The Financial Accounting Standards Board issued Tuesday a long-awaited accounting standards update for the recognition and measurement of financial instruments that it has been developing for over a decade with the International Accounting Standards Board.

The standard affects public and private companies, not-for-profit organizations, and employee benefit plans that hold financial assets or owe financial liabilities. FASB also plans to issue this year a separate standard on the impairment of financial instruments that will differ markedly from the IASB’s. The IASB issued its own financial instruments standard, IFRS 9, in 2014. The "recognition and measurement" standard was formerly referred to as "classification and measurement" but was changed to better reflect what FASB was trying to address.

“The new standard is intended to provide users of financial statements with more useful information on the recognition, measurement, presentation, and disclosure of financial instruments,” said FASB Chairman Russell G. Golden in a statement. “It improves the accounting model to better meet the requirements of today’s complex economic environment.”

The new guidance makes targeted improvements to existing GAAP by:

• requiring equity investments (except those accounted for under the equity method of accounting, or those that result in consolidation of the investee) to be measured at fair value with changes in fair value recognized in net income;

• requiring public business entities to use the exit price notion when measuring the fair value of financial instruments for disclosure purposes;

• requiring separate presentation of financial assets and financial liabilities by measurement category and form of financial asset (that is, securities or loans and receivables) on the balance sheet or the accompanying notes to the financial statements;

• eliminating the requirement to disclose the fair value of financial instruments measured at amortized cost for organizations that are not public business entities;

• eliminating the requirement for public business entities to disclose the method(s) and significant assumptions used to estimate the fair value that is required to be disclosed for financial instruments measured at amortized cost on the balance sheet; and

• requiring a reporting organization to present separately in other comprehensive income the portion of the total change in the fair value of a liability resulting from a change in the instrument-specific credit risk (also referred to as “own credit”) when the organization has elected to measure the liability at fair value in accordance with the fair value option for financial instruments.

The accounting standards update on recognition and measurement will take effect for public companies for fiscal years beginning after Dec. 15, 2017, including interim periods within those fiscal years. For private companies, not-for-profit organizations, and employee benefit plans, the standard becomes effective for fiscal years beginning after Dec. 15, 2018, and for interim periods within fiscal years beginning after Dec. 15, 2019.

The update allows for early adoption of the “own credit” provision referred to above. In addition, it permits early adoption of the provision that exempts private companies and not-for-profit organizations from having to disclose fair value information about financial instruments measured at amortized cost.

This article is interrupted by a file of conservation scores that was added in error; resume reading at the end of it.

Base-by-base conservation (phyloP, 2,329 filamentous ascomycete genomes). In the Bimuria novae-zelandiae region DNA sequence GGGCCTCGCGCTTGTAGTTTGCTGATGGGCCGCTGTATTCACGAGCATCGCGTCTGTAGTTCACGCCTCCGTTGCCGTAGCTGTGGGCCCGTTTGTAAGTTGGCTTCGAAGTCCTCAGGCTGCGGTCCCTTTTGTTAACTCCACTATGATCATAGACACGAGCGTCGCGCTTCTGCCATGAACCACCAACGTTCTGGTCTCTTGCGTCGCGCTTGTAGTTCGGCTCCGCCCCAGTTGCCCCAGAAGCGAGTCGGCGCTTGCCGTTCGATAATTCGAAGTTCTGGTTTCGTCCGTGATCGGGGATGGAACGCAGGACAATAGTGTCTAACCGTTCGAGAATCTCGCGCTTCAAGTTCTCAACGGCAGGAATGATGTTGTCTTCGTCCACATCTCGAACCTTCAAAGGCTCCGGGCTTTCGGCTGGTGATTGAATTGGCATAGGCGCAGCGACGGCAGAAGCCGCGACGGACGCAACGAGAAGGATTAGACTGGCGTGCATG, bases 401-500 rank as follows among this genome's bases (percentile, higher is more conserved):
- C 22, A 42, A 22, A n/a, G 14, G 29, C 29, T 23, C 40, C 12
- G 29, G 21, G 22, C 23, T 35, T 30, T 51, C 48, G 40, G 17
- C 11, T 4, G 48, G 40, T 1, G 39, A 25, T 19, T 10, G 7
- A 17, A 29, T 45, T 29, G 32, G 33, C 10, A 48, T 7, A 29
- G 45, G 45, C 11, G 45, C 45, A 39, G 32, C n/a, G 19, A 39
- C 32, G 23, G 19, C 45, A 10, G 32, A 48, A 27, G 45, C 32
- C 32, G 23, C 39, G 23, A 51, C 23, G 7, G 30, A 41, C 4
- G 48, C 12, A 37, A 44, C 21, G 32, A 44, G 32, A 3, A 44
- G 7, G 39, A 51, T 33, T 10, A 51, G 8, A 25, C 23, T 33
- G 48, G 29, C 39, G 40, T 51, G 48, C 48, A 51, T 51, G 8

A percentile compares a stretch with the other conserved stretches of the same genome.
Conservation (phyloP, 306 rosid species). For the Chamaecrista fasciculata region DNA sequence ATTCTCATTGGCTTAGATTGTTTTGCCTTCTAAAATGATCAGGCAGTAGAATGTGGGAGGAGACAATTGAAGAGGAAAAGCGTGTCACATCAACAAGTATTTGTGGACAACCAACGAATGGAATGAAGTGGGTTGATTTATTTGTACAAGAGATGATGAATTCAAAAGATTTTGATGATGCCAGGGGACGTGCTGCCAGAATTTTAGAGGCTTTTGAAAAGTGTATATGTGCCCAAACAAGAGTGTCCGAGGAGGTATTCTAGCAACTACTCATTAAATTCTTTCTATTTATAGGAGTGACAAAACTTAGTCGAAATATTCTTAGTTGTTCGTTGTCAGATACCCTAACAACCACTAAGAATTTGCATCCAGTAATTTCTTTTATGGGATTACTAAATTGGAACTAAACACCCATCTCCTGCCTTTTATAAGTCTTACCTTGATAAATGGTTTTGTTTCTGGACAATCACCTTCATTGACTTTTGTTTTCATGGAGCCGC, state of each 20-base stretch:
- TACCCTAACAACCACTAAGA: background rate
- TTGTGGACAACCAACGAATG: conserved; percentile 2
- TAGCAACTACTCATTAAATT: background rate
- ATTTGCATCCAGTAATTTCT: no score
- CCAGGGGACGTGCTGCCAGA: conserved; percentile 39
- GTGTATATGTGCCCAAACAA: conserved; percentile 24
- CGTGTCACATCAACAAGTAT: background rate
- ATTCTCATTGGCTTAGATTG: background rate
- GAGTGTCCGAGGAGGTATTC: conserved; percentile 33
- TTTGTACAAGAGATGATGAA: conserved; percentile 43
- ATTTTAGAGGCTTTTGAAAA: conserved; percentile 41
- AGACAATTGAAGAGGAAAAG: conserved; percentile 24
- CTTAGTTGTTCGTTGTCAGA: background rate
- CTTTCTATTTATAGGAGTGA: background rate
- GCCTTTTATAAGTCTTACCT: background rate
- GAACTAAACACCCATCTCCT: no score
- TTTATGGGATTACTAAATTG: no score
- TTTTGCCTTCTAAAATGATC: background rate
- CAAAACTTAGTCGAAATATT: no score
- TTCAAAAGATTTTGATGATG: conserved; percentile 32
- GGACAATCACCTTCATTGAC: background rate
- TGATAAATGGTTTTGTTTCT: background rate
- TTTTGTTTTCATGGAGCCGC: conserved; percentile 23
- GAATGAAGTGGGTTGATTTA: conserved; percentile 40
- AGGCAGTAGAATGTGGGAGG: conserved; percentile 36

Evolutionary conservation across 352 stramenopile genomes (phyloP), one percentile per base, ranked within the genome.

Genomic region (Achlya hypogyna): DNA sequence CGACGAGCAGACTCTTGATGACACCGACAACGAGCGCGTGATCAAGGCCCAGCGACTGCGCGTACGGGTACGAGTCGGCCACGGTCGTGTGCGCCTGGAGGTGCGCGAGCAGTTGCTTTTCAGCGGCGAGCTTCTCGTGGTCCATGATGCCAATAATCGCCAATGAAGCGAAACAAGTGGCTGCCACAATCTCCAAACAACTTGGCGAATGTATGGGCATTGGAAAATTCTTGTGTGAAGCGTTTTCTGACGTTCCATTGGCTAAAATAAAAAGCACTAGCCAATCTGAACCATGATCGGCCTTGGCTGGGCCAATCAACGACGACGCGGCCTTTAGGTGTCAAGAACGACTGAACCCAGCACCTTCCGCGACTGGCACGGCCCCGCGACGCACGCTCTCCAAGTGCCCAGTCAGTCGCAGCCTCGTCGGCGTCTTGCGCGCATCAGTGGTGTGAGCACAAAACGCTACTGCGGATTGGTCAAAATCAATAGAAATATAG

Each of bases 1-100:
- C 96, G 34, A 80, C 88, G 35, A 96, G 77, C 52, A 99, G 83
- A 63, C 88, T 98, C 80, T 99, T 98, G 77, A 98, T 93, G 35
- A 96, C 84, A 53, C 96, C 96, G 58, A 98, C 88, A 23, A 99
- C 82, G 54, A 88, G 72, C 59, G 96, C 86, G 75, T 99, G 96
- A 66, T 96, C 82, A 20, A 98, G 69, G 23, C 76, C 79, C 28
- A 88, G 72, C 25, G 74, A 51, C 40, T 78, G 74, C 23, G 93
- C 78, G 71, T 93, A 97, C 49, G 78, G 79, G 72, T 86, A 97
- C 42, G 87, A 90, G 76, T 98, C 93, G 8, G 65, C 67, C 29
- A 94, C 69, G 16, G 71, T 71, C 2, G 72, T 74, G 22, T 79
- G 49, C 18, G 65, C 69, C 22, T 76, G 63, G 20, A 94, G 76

Although FASB and the IASB worked jointly to improve the accounting for financial instruments and to achieve convergence on a single recognition and measurement model, FASB said it decided to make only targeted improvements to GAAP and retain the current framework for accounting for financial instruments in GAAP. FASB said it made that decision after evaluating the potential costs and benefits of pursuing the changes that would result from complete convergence with IFRS 9, Financial Instruments.

Even though differences will exist between the guidance in GAAP and the guidance in IFRS related to the accounting for financial instruments, FASB said the amendments achieve convergence with IFRS in a number of areas. For example, FASB now requires an entity to present separately in other comprehensive income the portion of the total change in the fair value of a liability that results from a change in the instrument specific credit risk for financial liabilities that the entity has elected to measure at fair value in accordance with the fair value option is the same as the guidance in IFRS 9 for those liabilities. However, the guidance on the type of liabilities that can be measured at fair value is different between GAAP and IFRS.

In addition, the guidance in IFRS does not allow amounts recorded in other comprehensive income to be recycled to net income upon derecognition of the liability, whereas GAAP requires those amounts to be recycled to net income.

FASB's amended update now requires most equity investments to be measured at fair value, which generally is consistent with the results of applying the guidance in IFRS 9. However, IFRS 9 allows an entity to make an irrevocable election at initial recognition to present subsequent changes in fair value in other comprehensive income (without recycling) for particular investments in equity instruments that otherwise are measured at fair value through profit or loss. In addition, the amendment in FASB's update clarifies that an entity should evaluate the need for a valuation allowance on a deferred tax asset related to available-for-sale securities in combination with the entity’s other deferred tax assets is the same as the tentative decision that the IASB has reached on this issue when considering amendments to International Accounting Standard 12, Income Taxes.

More information about the update—including a high-level FASB in Focus overview—is available at www.fasb.org.